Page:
I’m not prone to living in the past, but every so often I do a V-8 palm to the forehead. If I knew then what I know now, I’m sure I would have done things differently. But that’s the problem with 20-20 hindsight: you don’t have the information you would have needed to do the thing you now wish you would have done.
The particular case of regret I am thinking of today (I have a list) involves someone I have known since seventh grade. While my ancient diary from my first days of junior high does acknowledge this boy on my crush list (one of several blonds—my weakness—I had my eye on), within short order, I went in a different direction, setting my sights on someone unattainable and keeping them there for three years.
But I always liked this boy; he was what we referred to as a “good kid.” One night in college, we got drunk together and our lips somewhat inadvertently locked, but he was too much of a pal for me to take it seriously or to imagine that he did.
A few years ago, we became reacquainted and have since become good friends. He’s still a good kid, so to speak, and our rapport is still in the pals realm, which it has to be anyhow, since he’s married. But the renewed friendship has been eye-opening to say the least.
One surprise is that it turns out he’s really smart, which has replaced blondness as a key attractor for me. When I was in high school, everyone knew who the smart kids were. That’s the problem with high school: you’re wedged into a small compartment and stay locked in, with only the rare Houdini-esque escape. This boy was reasonably well known (my class didn’t have a classic popular crowd) and very well liked. But he sure wasn’t a brain in any sense.
His PhD in the sciences would suggest that perhaps he was. Advanced degrees don’t measure IQ (since I barely made it through college, I have to say that), so what’s been more enlightening is the conversations we’ve shared, in which he’s exhibited the type of deep intelligence, thoughtfulness, and perceptiveness that I find appealing.
In short, what I’ve discovered in my old age is that we get along really, really well. He is exactly the sort of person I would like now, in every sense. Let me clarify: I don’t have a crush on this guy and, even if I did, I’ve never met someone quite so in love with his wife. (When I saw a picture of his wife recently and mentioned that she was pretty, he corrected me. “She’s gorgeous,” he said.)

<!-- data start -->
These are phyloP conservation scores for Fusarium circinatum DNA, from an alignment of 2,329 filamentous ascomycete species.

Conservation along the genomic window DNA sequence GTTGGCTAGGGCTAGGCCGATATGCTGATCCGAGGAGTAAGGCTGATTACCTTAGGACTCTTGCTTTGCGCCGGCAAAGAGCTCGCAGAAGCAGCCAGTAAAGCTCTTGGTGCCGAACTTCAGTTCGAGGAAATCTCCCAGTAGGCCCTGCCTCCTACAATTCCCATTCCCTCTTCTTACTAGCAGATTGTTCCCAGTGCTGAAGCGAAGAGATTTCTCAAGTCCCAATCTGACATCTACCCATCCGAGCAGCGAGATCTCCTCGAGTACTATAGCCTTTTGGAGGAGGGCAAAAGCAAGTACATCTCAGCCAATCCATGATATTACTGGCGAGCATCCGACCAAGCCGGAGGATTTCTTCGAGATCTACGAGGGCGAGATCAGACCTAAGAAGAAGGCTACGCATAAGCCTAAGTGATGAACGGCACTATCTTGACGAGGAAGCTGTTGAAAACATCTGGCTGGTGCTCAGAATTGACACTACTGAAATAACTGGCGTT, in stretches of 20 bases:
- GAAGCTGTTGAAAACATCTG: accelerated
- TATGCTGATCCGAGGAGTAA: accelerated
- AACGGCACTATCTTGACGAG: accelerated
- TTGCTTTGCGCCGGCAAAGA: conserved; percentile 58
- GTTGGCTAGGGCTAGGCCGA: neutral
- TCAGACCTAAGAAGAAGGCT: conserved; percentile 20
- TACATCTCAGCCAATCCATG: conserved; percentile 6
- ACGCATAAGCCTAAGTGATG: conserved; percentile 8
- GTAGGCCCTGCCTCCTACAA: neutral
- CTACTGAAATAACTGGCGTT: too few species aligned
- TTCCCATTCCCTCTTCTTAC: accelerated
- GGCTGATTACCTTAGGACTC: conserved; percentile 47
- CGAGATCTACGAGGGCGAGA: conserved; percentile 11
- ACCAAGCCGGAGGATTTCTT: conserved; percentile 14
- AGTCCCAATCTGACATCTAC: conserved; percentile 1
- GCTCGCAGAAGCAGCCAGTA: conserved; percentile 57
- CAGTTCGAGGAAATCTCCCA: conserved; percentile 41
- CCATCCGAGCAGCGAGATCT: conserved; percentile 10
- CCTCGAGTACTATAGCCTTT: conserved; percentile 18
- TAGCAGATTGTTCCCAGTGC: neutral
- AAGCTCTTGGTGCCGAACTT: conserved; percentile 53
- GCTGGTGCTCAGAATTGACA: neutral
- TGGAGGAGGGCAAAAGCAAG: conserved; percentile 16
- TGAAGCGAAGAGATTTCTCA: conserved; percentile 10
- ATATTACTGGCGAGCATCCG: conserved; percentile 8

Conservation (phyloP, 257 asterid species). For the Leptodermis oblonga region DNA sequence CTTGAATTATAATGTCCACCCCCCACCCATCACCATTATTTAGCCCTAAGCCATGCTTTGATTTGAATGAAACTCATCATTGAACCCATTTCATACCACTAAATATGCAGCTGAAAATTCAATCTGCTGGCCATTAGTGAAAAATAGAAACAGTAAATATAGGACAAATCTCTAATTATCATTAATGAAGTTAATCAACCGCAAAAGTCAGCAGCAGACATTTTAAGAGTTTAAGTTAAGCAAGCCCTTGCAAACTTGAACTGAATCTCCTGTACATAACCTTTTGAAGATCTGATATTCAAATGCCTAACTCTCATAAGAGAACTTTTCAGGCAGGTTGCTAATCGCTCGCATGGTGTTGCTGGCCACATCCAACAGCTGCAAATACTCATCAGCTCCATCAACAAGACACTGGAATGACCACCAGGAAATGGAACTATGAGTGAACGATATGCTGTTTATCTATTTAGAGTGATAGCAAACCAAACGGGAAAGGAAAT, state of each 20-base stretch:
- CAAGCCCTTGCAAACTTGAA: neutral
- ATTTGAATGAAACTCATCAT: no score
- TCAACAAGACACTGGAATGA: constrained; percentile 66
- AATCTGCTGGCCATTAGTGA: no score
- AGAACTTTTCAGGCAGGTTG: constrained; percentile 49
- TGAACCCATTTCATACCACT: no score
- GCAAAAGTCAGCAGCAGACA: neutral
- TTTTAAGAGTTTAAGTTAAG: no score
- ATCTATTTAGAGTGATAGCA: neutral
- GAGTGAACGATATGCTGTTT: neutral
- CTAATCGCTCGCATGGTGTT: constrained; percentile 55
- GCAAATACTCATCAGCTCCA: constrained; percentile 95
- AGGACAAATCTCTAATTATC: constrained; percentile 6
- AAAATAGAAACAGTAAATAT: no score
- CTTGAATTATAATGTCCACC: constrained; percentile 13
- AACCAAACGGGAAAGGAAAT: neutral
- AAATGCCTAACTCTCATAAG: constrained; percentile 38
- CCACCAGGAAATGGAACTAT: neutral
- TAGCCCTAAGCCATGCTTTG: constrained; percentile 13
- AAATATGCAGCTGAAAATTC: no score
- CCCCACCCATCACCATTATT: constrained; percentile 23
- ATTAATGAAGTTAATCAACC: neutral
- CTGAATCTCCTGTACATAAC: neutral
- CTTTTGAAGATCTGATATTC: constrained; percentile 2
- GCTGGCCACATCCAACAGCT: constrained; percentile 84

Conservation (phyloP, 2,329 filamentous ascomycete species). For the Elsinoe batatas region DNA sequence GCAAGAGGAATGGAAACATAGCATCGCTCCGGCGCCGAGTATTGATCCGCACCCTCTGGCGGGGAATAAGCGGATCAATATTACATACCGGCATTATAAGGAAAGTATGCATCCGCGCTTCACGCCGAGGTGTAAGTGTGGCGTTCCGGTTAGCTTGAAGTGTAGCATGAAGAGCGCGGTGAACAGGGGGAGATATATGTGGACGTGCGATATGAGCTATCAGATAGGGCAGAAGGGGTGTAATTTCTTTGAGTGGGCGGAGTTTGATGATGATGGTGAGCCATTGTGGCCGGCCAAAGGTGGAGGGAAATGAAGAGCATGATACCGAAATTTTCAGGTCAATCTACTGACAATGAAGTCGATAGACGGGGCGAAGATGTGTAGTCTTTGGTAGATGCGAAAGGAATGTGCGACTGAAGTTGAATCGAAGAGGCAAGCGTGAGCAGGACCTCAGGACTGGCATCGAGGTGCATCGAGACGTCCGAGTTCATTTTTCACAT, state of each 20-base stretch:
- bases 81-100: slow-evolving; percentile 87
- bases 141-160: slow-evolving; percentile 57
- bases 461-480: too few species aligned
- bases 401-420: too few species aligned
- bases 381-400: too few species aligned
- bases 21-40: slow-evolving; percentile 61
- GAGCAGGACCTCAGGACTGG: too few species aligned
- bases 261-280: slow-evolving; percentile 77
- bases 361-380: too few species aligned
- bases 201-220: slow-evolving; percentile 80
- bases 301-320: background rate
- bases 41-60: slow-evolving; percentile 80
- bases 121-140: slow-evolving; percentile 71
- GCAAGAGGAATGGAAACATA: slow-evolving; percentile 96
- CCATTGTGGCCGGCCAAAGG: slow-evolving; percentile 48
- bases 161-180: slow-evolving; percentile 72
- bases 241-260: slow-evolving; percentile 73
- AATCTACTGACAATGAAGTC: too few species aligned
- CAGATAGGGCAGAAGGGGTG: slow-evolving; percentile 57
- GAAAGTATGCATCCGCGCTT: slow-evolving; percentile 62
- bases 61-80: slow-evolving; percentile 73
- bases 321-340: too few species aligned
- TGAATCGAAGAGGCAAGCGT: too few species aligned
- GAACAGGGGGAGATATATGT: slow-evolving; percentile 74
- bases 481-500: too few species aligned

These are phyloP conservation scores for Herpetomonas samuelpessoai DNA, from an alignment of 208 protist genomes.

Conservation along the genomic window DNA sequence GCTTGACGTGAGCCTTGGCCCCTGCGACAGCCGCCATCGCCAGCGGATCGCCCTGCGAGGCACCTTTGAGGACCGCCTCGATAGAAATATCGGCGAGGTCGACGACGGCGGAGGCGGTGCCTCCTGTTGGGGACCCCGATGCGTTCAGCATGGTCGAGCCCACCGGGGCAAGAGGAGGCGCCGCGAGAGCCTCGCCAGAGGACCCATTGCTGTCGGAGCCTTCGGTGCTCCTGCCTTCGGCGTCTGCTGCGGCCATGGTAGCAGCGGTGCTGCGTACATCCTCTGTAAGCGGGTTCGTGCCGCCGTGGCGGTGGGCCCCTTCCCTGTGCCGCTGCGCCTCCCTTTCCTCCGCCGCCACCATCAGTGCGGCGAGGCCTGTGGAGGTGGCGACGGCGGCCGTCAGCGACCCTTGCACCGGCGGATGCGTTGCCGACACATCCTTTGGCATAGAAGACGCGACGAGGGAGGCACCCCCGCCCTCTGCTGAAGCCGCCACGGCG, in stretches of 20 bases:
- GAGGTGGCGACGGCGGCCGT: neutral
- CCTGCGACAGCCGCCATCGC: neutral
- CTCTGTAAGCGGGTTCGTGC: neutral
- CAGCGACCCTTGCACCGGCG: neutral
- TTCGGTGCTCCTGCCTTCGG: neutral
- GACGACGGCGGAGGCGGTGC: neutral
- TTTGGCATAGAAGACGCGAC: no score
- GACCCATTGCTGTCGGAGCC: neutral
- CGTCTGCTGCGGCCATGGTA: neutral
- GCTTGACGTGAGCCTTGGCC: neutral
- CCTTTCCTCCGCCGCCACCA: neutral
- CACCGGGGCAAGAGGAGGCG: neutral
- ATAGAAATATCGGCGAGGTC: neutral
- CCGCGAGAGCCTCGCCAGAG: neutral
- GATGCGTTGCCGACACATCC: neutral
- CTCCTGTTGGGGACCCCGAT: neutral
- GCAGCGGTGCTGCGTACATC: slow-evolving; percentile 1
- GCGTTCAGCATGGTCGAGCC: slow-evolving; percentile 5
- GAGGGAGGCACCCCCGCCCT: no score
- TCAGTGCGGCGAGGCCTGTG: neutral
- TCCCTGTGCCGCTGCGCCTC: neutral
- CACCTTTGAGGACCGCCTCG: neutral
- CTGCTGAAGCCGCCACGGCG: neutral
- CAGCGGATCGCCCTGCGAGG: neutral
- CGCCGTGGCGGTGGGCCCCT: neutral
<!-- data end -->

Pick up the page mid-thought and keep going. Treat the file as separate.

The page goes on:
No, given the situation, I simply like him and think about the opportunity that might have been there thirty years ago. And as I say, if I had known then what I know now, I would have looked at him differently, for sure. But not only didn’t I know who he was, I didn’t know who I was. My type then was pretty arbitrary, based mostly on physical attraction as a starting point, followed closely by the ability to torture me with elusiveness. In fact, one summer I had the choice between three guys and favored by far the cruel blond over the two Ivy-League-bound nice guys who seemed ready to throw themselves into a puddle to keep my dainty feet dry. That was who I was—a mixed-up party girl who wouldn’t really know what she wanted for another 25 years. Was I thinking of what type of father the naughty blond would make, whether he’d get out there and throw a ball around with our 11-year-old? Don’t think so. Was I considering whether my beau was flexible and would make the tradeoffs a relationship needs to succeed? Not at all; if anything, I was looking for the difficult man I could tame.
It was only by living my life that I came to know what I really value in a relationship. It would have been dumb luck (and I’ve seen it happen) had I stumbled into the right type of relationship without experiencing so many of the wrong ones. There’s only so much I can rue the lost opportunity with my old friend, then. I suffered from a type of blindness that would only be cured with time, and seeing clearly now can only help me moving forward.